• Ask the children to decide if they want a 9-hole or an 18-hole golf course.
  • Now invite them to add the location and names of each hole to their map. Ensure no holes are in the middle of a lawn (flower beds are good for holes, or less precious parts of the garden, suggest they use any left-over drain pipes or the inner tubes from wrapping paper to add to making the golf holes interesting.
  • Check the map, ask them to amend any golf hole locations that could result in a broken window.
  • Invite them to take the map, a trowel and the yogurt pots to dig the holes for the pots. The children I did this activity with had building work in their home, so they had access to lots of spare sections of drain pipe and they used these on a number of holes to add interest. Keep in contact through FaceTime, whilst the construction is taking place.
  • I don’t have any golf clubs so made some out of off cuts of wood, remember to bind the top with some gaffer tape, to protect against splinters.
  • You can make a golf course in your own garden, while the children are making one in theirs. Once the lockdown has ended you can visit each other’s gardens for a game of golf.
  • If you don’t have a garden, you could make a map of a family members garden/grandparent’s garden, decide the number of golf holes, create a plan, collect the sticks, collect the yogurt pots and make the flags. Put everything in a box with a trowel, this can be your ‘make a golf course kit’.

 

Have a great time playing garden golf, create a number of hits expected for each hole and create a score card with a line for each player. Stay safe.

Eating round the world for 20 days in lockdown, day 7 Sweden

If you have shopped and eaten at Ikea, you may be wondering why there is red jelly but no gravy with this recipe for Swedish meatballs, according to my research online a Swedish woman said the traditional way of eating meat balls in Sweden is without gravy, I have combined her recipe with one from BBC Good-Food online. This recipe made too much for 4 people, the left-over meatballs can be frozen or used for lunch the following day. One of my family members toasted a pitta bread and added the left-over meat balls with salad, he said it tasted great! Sweden has provided an educational model of how to connect students with nature and the outdoors through forest school, and in doing so have given opportunities for children to get out of the classroom more often. They’ve taken flatpack design at Ikea to a whole new level, but how many of us have been challenged to work out how to put things together? In the music of Abba, the Swedes have caused us to sing, laugh and dance. Why not play the Mamma Mia movie tonight and enjoy with a Kopparberg cider while you have dinner?

Swedish meatballs, redcurrant or cranberry jelly (for 4 people)

Ingredients

400 g of British beef mince or British lean pork

1 egg beaten

1 onion finely chopped

1 teaspoon of lazy chopped garlic or 1 garlic clove chopped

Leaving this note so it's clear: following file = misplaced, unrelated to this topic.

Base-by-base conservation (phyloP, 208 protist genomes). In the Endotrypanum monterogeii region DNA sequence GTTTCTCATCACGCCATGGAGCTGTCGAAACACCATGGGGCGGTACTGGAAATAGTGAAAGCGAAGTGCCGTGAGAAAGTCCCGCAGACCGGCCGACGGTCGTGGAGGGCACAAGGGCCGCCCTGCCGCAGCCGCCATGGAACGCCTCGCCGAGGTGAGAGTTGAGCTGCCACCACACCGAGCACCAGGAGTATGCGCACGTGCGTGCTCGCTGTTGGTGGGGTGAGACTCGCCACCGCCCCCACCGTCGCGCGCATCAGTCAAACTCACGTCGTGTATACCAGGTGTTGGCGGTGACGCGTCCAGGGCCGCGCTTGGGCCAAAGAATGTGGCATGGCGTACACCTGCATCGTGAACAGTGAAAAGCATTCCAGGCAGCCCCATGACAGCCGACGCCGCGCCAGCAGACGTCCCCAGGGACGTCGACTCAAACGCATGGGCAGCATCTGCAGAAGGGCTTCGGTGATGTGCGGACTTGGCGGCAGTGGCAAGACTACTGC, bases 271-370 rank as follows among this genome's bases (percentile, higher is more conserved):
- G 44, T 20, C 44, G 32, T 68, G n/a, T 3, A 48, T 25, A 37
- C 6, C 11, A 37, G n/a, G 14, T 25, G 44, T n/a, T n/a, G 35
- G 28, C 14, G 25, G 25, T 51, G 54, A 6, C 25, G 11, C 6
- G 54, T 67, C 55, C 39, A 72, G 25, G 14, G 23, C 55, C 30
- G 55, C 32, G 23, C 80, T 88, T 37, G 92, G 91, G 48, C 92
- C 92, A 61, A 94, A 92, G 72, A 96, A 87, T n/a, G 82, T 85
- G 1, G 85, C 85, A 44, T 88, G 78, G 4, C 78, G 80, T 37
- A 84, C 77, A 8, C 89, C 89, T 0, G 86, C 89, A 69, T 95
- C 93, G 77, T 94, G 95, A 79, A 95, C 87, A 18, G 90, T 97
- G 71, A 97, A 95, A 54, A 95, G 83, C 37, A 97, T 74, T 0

85g breadcrumbs

Salt and ½ teaspoon of ground black pepper and ¼ teaspoon of seasoning or all spice

2 tablespoons fresh finely chopped parsley

125ml of milk

Oil and butter

4 x Potatoes

Jar of redcurrant jelly with port (or Lingonberry jelly if you can find it in the supermarket)

Butter/milk for mashing potatoes

Green beans

Swedish Cider

Method

  1. Mix the breadcrumbs with milk, egg, garlic, salt, pepper and all spice: leave to soak for 10 minutes.
  2. Add onion, meat and parsley, mix well and create golf size balls.
  3. Add oil and butter to a saucepan, heat until medium hot. Add meatballs in batches to cook.
  4. Boil potatoes, mash with milk and butter, salt & pepper.

Serve meatballs with redcurrant jelly (sadly not lingonberry jelly!) mash, green beans and Swedish cider, Kopparberg.

Eating round the world for 20 days in lockdown, day 5 Austria

Watching the sun rise at 6am and transform the sky into a shimmer of pink and mauve. A view of snow-covered peaks in the winter, and sheltered inside a mountain cabin with a wool blanket and a warm red wine with cinnamon. Friends from Norway would describe this cosy scene as hygge. Later venturing outside with two planks of wood and hurtling down a 45-degree slope, hoping not to break anything before I reach the bottom of the slope. This is the country of opera, Mozart and a haven for culture vultures. This is a simple and easy meal from Austria.

 

Weiner Schnitzel for 4 people

Ingredients

Either buy flat chicken in breadcrumbs or make your own wiener schnitzel with:

4 x veal cutlets or chicken or pork pound flat with a rolling pin (cover meat with cling film.

4 tablespoons of plain flour

150g of breadcrumbs

Cooking oil

2 eggs

French fries

Redcurrant jelly, buy ready made

Salt

White ¼ and red cabbage ¼, cut into bit size pieces

 

Method

  1. Once the meat is flattened with the rolling pin, roll in flour, dip in egg and roll in breadcrumbs and season. Heat oil in a frying pan until hot and place cutlet in the oil, keep turning so it doesn’t burn.